Pork’s Predicament

It’s been a bumpy ride for the pork industry recently. And while the attitude has been a bit doom and gloom, things are starting to look up.

Processing lines slowed down on June 30, after a ruling based upon the USDA New Swine Inspection System (NSIS) which struck down faster harvest facility inspection speeds. The ruling affected six plants and eliminated 2.5% of pork plant capacity nationwide.

Then there was PRRS (Porcine reproductive and respiratory syndrome): not just any instance of the illness, but the worst strain of the virus yet. Vaccines have been ineffective, and biosecurity protocols aren’t working for the PRRS 1-4-4 Lineage 1C.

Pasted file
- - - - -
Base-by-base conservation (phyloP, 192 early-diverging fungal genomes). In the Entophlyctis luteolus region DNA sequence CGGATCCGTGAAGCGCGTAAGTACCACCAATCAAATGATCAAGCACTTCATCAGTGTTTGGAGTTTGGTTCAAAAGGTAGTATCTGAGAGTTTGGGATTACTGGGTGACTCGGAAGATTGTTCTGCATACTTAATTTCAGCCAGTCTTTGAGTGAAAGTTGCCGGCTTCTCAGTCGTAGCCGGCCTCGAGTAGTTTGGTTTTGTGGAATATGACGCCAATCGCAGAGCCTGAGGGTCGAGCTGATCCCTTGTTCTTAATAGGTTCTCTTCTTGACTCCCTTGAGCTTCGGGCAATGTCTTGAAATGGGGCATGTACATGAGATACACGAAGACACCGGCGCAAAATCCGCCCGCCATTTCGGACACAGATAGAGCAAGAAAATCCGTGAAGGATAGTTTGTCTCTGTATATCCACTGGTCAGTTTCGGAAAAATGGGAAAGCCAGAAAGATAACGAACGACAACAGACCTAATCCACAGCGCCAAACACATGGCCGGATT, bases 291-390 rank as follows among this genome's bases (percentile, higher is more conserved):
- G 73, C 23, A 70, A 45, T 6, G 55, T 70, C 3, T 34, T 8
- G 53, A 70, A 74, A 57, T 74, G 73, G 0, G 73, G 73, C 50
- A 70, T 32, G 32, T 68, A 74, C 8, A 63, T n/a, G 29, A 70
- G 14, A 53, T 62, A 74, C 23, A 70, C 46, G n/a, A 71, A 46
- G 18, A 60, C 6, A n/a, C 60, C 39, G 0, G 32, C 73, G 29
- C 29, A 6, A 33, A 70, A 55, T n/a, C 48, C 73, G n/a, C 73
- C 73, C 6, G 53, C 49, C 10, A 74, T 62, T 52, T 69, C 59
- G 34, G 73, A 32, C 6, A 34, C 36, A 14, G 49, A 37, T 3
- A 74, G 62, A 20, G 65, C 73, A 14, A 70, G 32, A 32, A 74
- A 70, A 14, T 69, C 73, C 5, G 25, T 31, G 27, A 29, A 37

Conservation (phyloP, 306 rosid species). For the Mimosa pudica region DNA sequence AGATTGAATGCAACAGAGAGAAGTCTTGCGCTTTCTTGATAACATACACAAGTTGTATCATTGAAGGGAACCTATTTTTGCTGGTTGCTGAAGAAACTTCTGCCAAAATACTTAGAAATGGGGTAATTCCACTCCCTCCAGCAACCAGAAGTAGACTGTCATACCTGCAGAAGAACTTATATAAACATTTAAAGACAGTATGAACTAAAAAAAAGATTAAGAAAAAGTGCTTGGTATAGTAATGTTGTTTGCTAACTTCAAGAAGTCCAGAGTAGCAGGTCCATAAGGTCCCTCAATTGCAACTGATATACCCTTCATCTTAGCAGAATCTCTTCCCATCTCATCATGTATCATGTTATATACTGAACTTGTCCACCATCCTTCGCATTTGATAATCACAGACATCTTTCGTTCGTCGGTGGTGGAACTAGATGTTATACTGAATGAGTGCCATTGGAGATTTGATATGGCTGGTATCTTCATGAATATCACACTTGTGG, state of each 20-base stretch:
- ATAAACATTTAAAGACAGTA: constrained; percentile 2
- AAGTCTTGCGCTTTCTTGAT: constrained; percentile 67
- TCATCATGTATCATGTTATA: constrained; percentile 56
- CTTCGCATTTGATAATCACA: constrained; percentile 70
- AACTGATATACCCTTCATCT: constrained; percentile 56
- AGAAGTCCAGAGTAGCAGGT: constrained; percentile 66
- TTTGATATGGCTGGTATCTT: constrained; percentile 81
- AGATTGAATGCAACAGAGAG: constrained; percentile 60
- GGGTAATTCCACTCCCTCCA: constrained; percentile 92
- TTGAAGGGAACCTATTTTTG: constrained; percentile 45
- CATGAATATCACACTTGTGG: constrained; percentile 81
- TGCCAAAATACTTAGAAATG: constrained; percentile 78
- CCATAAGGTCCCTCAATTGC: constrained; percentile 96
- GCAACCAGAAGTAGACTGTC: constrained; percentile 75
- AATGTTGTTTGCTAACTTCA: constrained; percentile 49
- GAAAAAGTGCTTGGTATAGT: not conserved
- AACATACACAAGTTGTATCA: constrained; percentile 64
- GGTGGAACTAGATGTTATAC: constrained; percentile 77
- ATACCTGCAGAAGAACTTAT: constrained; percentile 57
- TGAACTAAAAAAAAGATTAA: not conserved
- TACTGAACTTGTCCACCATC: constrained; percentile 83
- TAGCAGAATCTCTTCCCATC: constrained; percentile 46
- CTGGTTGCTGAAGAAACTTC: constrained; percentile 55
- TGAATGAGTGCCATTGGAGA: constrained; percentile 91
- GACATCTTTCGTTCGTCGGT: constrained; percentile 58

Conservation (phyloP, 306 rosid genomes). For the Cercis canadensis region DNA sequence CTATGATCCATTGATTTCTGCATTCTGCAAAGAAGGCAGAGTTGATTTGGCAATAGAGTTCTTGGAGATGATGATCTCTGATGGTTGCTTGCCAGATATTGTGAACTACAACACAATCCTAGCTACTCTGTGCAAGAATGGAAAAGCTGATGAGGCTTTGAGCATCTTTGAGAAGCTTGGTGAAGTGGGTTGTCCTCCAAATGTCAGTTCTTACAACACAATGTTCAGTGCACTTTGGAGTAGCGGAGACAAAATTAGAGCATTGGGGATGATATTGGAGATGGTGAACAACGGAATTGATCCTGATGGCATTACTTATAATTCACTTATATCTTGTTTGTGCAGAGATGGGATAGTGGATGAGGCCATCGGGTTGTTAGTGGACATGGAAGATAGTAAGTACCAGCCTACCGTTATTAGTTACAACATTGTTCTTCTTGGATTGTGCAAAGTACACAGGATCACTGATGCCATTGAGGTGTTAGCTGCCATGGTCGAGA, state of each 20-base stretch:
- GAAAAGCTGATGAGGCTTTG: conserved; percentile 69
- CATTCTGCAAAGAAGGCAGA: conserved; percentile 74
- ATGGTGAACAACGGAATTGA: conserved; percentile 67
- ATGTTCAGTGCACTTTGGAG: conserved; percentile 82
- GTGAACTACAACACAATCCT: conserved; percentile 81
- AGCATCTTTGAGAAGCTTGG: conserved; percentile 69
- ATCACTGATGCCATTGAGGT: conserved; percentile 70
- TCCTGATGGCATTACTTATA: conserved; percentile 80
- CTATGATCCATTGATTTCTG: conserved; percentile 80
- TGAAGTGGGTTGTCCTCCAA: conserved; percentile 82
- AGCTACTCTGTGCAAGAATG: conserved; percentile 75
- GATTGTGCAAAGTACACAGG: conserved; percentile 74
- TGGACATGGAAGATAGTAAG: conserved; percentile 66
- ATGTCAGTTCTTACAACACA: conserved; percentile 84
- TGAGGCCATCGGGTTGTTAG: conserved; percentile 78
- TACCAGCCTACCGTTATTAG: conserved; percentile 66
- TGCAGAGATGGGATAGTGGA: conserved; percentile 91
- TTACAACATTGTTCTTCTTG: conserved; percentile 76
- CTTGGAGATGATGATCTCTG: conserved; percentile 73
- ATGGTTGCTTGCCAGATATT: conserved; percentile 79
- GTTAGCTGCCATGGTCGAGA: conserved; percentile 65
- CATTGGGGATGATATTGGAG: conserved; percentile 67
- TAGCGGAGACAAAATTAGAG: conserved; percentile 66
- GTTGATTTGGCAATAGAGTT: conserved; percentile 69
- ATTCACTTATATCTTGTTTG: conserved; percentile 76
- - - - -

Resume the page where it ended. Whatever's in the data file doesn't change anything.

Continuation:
Soundbite: “There were some weird twists going on with this strain of PRRS virus. We were having summer infections in regions of very low density. And really, what concerned us was people were giving up. There was a defeatist attitude permeating the industry,” said Scott Dee, DVM, director of research for Pipestone Research.

What it all means: Across the board, hog and pig numbers have decreased compared to 2020, any way you slice it. Total inventory was 75.4M head on September 1, down 4% from a year ago. Breeding numbers are down 2% from a year ago.

But the outlook is improving with slightly more pigs anticipated to be farrowed between December 2021 and February 2022.